Shakespeare was well-known enough for him (and his entire family) to be given a burial place of honour, in the chancel of Stratford’s Trinity church, as well as (though only a decade or so after his death) a statue in the side wall overlooking his grave (see above). So the idea that he might also have had a death mask is not ludicrous in and of itself. That said, if his family had had a death mask made of him, it would probably have lived on in one of their Stratford houses — my personal guess is, the Hall household, because the bulk of Shakespeare’s assets went to his daughter Susanna and, by extension, her husband John Hall (they were also the executors of his will). Besides, Dr. Hall was not only a practicing doctor but also a man of science, so even family ties aside, his father in law’s death mask would probably have been of interest to him. So on those grounds alone, I’m suspicious of that 19th century rag and bone shop discovery — even if such a death mask were no longer at one of the Shakespeare houses, it would most likely have passed from there to a museum or to Westminster Abbey long ago.

I think barring an actual comparison between his skull (which is likely lost forever — unless there’s a Richard III style rediscovery at some point in the future, that is) and that 19th century discovery, it’s still unlikely that rag and bone shop discovery is anything other than a fraud (or at best, an erroneous attribution) — if for no other reason than for the fact that that “death mask” is actually remarkably complete in its facial features and thus suggests that if was created shortly after his death, not centuries later … and I doubt 19th century medical / forensic knowledge and technology would have allowed for the elaborate reconstruction that would have created such a complete impression from his skull alone (the people who worked on Richard III’s skeleton actually did some fascinating pioneering work in that area).

Anyway, here’s a picture of the alleged “death mask” and the take of Dr. Stanley Wells, then chairman of the Shakespeare Birthplace Trust (and probably the greatest living authority on all things Shakespeare) — written in 2010, so before it was discovered that Shakespeare’s skull had vanished, but absent indisputable proof I can’t see Dr. Wells changing his position on this one, and I agree with him:
http://bloggingshakespeare.com/stanley-wells-shakespeare-death-mask

// history lesson over. 😀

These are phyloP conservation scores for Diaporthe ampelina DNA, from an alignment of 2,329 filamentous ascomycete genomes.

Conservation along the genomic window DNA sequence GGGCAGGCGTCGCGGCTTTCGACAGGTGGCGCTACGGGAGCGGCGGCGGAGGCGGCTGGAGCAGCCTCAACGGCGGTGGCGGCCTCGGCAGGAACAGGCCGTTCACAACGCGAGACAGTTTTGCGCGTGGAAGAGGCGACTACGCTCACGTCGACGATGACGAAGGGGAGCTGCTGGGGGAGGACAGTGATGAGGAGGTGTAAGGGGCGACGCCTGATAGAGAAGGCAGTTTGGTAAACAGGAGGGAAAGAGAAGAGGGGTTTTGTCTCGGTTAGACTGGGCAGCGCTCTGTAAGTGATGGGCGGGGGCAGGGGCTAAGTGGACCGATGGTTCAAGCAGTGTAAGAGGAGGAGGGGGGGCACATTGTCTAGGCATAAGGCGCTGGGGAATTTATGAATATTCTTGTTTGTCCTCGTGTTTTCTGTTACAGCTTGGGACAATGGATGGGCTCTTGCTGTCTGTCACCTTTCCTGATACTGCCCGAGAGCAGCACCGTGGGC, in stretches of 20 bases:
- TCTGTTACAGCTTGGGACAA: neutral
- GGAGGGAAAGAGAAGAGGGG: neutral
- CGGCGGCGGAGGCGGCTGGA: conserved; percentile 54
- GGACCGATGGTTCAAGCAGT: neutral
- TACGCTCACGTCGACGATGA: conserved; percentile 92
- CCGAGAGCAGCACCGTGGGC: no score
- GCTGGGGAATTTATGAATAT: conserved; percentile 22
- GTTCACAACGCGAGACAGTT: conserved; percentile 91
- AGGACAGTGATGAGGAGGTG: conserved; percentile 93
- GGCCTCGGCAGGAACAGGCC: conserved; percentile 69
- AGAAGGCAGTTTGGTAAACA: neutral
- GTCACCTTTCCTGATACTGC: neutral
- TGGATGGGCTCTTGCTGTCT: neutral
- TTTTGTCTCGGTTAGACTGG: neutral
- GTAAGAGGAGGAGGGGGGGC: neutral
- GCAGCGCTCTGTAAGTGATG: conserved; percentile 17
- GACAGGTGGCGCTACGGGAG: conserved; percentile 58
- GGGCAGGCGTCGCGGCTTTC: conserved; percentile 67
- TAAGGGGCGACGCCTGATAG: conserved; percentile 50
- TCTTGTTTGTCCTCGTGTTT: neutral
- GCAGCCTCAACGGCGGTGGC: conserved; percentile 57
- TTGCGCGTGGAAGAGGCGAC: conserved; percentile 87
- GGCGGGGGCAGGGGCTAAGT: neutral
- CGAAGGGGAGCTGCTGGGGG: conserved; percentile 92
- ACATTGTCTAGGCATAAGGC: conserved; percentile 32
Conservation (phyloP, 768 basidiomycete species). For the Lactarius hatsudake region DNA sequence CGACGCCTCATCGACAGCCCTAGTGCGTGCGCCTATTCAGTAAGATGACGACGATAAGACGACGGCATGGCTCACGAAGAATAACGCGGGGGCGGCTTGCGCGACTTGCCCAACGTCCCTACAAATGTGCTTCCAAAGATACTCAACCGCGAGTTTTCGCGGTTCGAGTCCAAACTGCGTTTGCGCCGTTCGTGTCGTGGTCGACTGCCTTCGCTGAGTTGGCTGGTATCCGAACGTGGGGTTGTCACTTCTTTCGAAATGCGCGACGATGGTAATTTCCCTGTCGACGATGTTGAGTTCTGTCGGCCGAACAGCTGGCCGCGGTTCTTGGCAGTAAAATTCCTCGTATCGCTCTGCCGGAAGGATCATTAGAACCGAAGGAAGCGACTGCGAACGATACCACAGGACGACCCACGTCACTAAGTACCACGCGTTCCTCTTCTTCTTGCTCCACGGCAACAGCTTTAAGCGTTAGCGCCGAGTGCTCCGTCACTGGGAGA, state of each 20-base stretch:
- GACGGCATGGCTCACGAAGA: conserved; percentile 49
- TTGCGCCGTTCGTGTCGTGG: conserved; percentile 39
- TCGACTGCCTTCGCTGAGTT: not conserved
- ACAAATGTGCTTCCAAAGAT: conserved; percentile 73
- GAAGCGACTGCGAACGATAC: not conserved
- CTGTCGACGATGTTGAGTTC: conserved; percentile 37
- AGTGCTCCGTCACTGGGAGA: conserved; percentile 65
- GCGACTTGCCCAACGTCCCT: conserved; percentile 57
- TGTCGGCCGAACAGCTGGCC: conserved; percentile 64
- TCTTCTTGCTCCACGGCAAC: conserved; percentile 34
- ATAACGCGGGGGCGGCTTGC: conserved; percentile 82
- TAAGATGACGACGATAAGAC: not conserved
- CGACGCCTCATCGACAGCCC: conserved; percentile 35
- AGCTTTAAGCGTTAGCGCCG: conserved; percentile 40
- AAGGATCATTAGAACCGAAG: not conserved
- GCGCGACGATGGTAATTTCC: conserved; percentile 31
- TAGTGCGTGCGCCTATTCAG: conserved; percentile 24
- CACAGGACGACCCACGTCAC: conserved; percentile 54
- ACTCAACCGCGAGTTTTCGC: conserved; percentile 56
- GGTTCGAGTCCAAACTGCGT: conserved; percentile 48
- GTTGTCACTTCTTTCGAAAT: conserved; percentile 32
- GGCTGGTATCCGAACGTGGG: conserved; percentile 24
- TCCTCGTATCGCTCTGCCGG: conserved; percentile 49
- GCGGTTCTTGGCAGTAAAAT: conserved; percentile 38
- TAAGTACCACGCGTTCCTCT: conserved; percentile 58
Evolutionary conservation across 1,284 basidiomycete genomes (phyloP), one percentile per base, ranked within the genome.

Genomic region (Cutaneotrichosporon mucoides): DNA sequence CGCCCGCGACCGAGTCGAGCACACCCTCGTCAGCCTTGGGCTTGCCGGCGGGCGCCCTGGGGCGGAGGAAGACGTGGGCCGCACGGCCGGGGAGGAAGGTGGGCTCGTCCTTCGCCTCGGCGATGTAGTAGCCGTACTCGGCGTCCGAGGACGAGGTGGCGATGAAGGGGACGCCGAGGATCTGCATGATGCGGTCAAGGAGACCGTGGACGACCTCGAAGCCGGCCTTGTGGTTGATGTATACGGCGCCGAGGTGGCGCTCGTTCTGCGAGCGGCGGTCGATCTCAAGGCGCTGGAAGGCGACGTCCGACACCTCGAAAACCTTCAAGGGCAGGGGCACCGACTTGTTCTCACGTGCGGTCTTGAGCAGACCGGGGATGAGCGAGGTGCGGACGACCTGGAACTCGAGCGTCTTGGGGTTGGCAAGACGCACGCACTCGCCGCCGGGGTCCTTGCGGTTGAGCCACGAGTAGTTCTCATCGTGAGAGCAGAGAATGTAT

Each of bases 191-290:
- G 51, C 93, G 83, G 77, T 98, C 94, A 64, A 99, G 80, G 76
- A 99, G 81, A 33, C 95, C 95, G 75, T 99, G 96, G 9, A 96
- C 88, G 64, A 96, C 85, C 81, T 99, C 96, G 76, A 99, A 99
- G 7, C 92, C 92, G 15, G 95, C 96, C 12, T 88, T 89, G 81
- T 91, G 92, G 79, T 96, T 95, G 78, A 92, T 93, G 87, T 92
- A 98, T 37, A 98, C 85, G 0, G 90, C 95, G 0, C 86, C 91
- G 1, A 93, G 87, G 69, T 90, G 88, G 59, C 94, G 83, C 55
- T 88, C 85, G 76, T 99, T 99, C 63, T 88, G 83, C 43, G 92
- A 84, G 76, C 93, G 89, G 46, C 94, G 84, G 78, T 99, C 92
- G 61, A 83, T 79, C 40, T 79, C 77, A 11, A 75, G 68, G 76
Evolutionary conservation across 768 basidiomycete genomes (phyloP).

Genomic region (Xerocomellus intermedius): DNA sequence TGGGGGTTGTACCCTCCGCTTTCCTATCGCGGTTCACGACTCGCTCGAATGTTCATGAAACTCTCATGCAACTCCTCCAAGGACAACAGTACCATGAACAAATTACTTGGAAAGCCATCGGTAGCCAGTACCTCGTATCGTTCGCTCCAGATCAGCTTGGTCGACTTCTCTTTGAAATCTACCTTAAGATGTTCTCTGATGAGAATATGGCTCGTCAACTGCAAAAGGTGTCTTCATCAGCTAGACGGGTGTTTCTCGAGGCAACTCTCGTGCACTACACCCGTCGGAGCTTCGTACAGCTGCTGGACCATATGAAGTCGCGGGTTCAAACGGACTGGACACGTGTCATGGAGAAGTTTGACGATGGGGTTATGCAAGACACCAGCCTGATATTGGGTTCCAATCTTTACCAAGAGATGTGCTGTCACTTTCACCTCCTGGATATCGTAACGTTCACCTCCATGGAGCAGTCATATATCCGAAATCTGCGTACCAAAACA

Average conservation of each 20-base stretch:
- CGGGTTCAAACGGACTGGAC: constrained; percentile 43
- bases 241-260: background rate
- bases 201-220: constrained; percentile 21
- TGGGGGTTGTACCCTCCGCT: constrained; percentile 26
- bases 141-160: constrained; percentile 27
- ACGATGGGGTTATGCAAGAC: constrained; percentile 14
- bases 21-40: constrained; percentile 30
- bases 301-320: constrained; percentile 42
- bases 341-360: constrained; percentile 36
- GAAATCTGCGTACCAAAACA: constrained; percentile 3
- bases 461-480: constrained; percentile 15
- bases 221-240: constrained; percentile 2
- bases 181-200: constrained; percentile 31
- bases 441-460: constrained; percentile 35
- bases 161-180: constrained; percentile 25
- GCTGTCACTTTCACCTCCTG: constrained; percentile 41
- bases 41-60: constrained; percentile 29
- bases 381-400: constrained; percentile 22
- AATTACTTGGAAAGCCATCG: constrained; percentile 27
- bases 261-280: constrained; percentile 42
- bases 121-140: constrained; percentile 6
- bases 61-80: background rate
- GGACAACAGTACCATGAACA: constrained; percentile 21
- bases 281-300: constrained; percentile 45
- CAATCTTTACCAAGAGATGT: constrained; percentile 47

BrokenTune

I remember that one. It is very cool that he penned it himself.

 

Themis-Athena’s Garden of Books

It is. And we know what would have happened if the job had gone to Bardolator in chief Ben Jonson …!

 

BrokenTune

Part of me would love to read that one, too.

 

Themis-Athena’s Garden of Books

https://www.poetryfoundation.org/poems/44466/to-the-memory-of-my-beloved-the-author-mr-william-shakespeare 😀

 

BrokenTune

Thanks.
I guess this is why we remember Shakespeare more than Jonson… He came to the point quicker. 😉

 

Themis-Athena’s Garden of Books

So true. And I wonder if he would actually have appreciated thus being praised over the moon. I mean, honest appreciation and applause is one thing, but geez. And it’s not like Shakespeare himself wasn’t the master of the evil pun or anything …

 

Obsidian Blue

Someone stole his body? Or apparently his head from what I am reading above? Good grief!

 

Themis-Athena’s Garden of Books

Someone apparently stole his skull — as a radar scan of his grave revealed a while ago. Yup. 🙁
https://www.theguardian.com/culture/2016/mar/23/shakespeare-stolen-skull-grave-robbing-tale-true

 

Portable Magic

Crazy! Was grave-robbing a common thing at the time?

 

Themis-Athena’s Garden of Books

Very, unfortunately. 🙁 Never mind it also being considered a sacrilege, and “body snatchers” (people who stole corpses from cemeteries and sold them to hospitals / doctors for purposes of the study of anatomy) were subject to the gravest penalties.

 

Portable Magic

Ahhh. For some reason, I associate the stealing of bodies for medical research with the Victorian era. I didn’t know it had been going on for so long!

 

Themis-Athena’s Garden of Books

It’s possibly also how Leonardo da Vinci came by some of the earlier corpses off which he learned about human anatomy, though later on, when he was a well-known artist, he collaborated with doctors and hospitals.